Heather Arnet sees irony in a recent television ad being aired by her opponent for state senator representing District 37.
In the ad, Republican Guy Reschenthaler accuses Arnet, a Democrat, of being “another tax-and-spend liberal.” Yet, the image the former district judge of Jefferson Hills has chosen to use of Arnet is a still shot taken from a video recording the oral history of local philanthropists at the University of Pittsburgh a few years ago.
In that video, which can be viewed on YouTube, Arnet makes no mention of taxes or government spending but instead speaks about the Jewish roots of her life’s work in helping others, referencing the concept of tzedakah and the principles of volunteerism and charity imbued in her from a young age by her Jewish grandparents.
She is unsure, she said, of how Reschenthaler made the leap from her Jewish background in tzedakah to labeling her a “tax- and-spend liberal.”
“Not only am I not talking about taxes in that video,” Arnet said “but what I am talking about is how important it is to give tzedakah.”
It is the values with which she was raised that has brought Arnet to the state senate race, a special election to be held on Nov. 3, to fill the seat of Sen. Matt Smith, who resigned to take over as president of the Greater Pittsburgh Chamber of Commerce.
Arnet grew up in Miami, attending an Orthodox day school, and felt the influence of her Jewish grandmothers from a young age: Her grandmother, Vivian, was politically active, and her grandmother, Fran, was immersed in Jewish volunteerism at her synagogue and through Hadassah and AMIT.
It is a natural outcome of her upbringing, she said, that has brought her to the senate race.
“My interest in women being engaged in politics was born into me,” said Arnet, 41, who has served as the CEO of the Women and Girls Foundation (WGF) for the past 12 years. “My great-grandmother was a suffragette, and my grandmother, Vivian, always use to say, ‘You have to vote in every election, big or small, because people died for you to have that right,’ indicating that voting was a responsibility.”
Arnet takes that responsibility seriously, she said, as she knows firsthand the impact that governmental policies can make on working families.
At the age of 3, her parents, then in their 20s, were divorced. Neither had college degrees or jobs.
“It was an economically fragile time for us,” she said. “My mom went to school at night and worked during the day, and she eventually earned her college degree and got a job in accounting for the federal government. It changed our lives, having that stability.”
Her father also became a federal worker, employed at the Post Office until his retirement.
“Through that generation, I learned how important unions are and the role they play in creating a working middle class,” she said. “My family is an important context for how and why I’m engaged in the work that I am.”
That work includes initiatives she has launched through WGF, a nonprofit organization based in Pittsburgh with a mission to achieve gender equity through strategic investments in public policy initiatives. She also serves as the board chair of the Ms. Foundation for Women and as chair of the board of the Johnson Institute for Responsible Leadership at the University of Pittsburgh. She was an elected board director of the Pittsburgh Public School Board from 2007 to 2009.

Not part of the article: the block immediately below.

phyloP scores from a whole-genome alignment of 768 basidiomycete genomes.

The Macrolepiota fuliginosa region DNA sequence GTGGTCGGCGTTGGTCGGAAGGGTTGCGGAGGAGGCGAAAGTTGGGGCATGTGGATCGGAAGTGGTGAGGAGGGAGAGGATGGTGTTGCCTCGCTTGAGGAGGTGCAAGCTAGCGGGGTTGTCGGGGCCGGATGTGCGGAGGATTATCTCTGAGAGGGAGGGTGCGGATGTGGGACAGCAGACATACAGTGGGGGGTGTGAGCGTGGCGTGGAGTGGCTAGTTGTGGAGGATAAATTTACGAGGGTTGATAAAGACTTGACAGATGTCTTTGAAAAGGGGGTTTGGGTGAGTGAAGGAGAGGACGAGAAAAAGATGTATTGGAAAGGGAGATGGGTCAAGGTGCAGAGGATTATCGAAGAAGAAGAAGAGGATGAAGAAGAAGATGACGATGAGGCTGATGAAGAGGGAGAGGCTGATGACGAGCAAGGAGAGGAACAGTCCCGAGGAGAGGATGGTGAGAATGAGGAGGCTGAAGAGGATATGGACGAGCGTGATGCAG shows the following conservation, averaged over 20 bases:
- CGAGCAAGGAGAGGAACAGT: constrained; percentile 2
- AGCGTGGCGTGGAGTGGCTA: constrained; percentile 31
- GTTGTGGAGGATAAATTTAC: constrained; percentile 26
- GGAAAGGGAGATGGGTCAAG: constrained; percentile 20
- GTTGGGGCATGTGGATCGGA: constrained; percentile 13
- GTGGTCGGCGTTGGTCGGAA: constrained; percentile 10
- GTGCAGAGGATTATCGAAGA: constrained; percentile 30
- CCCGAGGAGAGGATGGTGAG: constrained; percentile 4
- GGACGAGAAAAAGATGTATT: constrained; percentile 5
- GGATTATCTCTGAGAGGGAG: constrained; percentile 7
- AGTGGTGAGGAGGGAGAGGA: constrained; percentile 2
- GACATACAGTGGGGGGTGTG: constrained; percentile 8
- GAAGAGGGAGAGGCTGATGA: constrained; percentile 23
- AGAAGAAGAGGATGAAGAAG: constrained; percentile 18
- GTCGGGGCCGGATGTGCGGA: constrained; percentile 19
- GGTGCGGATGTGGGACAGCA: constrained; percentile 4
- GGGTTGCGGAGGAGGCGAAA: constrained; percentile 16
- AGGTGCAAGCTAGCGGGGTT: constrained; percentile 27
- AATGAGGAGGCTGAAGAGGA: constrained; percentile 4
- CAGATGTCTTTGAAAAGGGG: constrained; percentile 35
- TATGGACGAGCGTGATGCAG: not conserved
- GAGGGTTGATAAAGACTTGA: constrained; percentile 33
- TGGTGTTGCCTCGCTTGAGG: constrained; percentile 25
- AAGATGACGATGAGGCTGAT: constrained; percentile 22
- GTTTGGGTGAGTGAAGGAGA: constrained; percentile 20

Through WGF, Arnet examines each budget passed in the commonwealth and provides input to legislators in Harrisburg. The issues on which WGF focuses include funding for public education, food stamps, economic development, workforce initiatives and women’s health and research.
“We take a gender lens through the whole thing,” she said, adding that the organization often provides testimony to the legislature. “We are a nonpartisan resource to the legislature on both sides of the aisle.”
WGF has worked in partnership with other organizations to pass 12 bills affecting thousands of Pennsylvanians, according to Arnet.
Arnet stresses the importance of electing Pennsylvanian women to government.
“There are hardly any women in elected office in Harrisburg,” she said. “[Pennsylvania has] no women in the state legislative caucus and no women in the federal legislative caucus. There are no women from Pennsylvania [in the legislature] in Washington, D.C., and women make up only about 17 percent of the state legislature. This is lower than the national average.”
Arnet says she is the right person to be sending to Harrisburg to represent District 37.
“I’ve had a lifetime of serving, trying to advocate and empower women and girls in government,” she said, adding that if she is elected, she will focus on “re-investing in public education,” including affordable pre-K and all-day kindergarten.
“I will be a strong voice for the middle class and working families,” she said.
Arnet and Reschenthaler will engage in a debate hosted by the League of Women Voters on Oct. 27 and again at Robert Morris University on Oct. 28.
Perhaps channeling her grandmother, Arnet stressed the imperative of getting out to vote.
“There is a low voter turnout in this country on off-year elections,” she said. “But it is very important that people come out to vote on Nov. 3. Lots of times, it is the more extreme members of the community who come out to vote. But we need to make sure everyone remembers to come out to vote.”
Arnet has lived in Pittsburgh since 2000. She is married to David Shumway, professor of English at Carnegie Mellon University. They live in Mt. Lebanon with their son, Travis. District 37 encompasses much of the South Hills of Allegheny County and extends to Peters Township in Washington County.
Toby Tabachnick can be reached at email@example.com.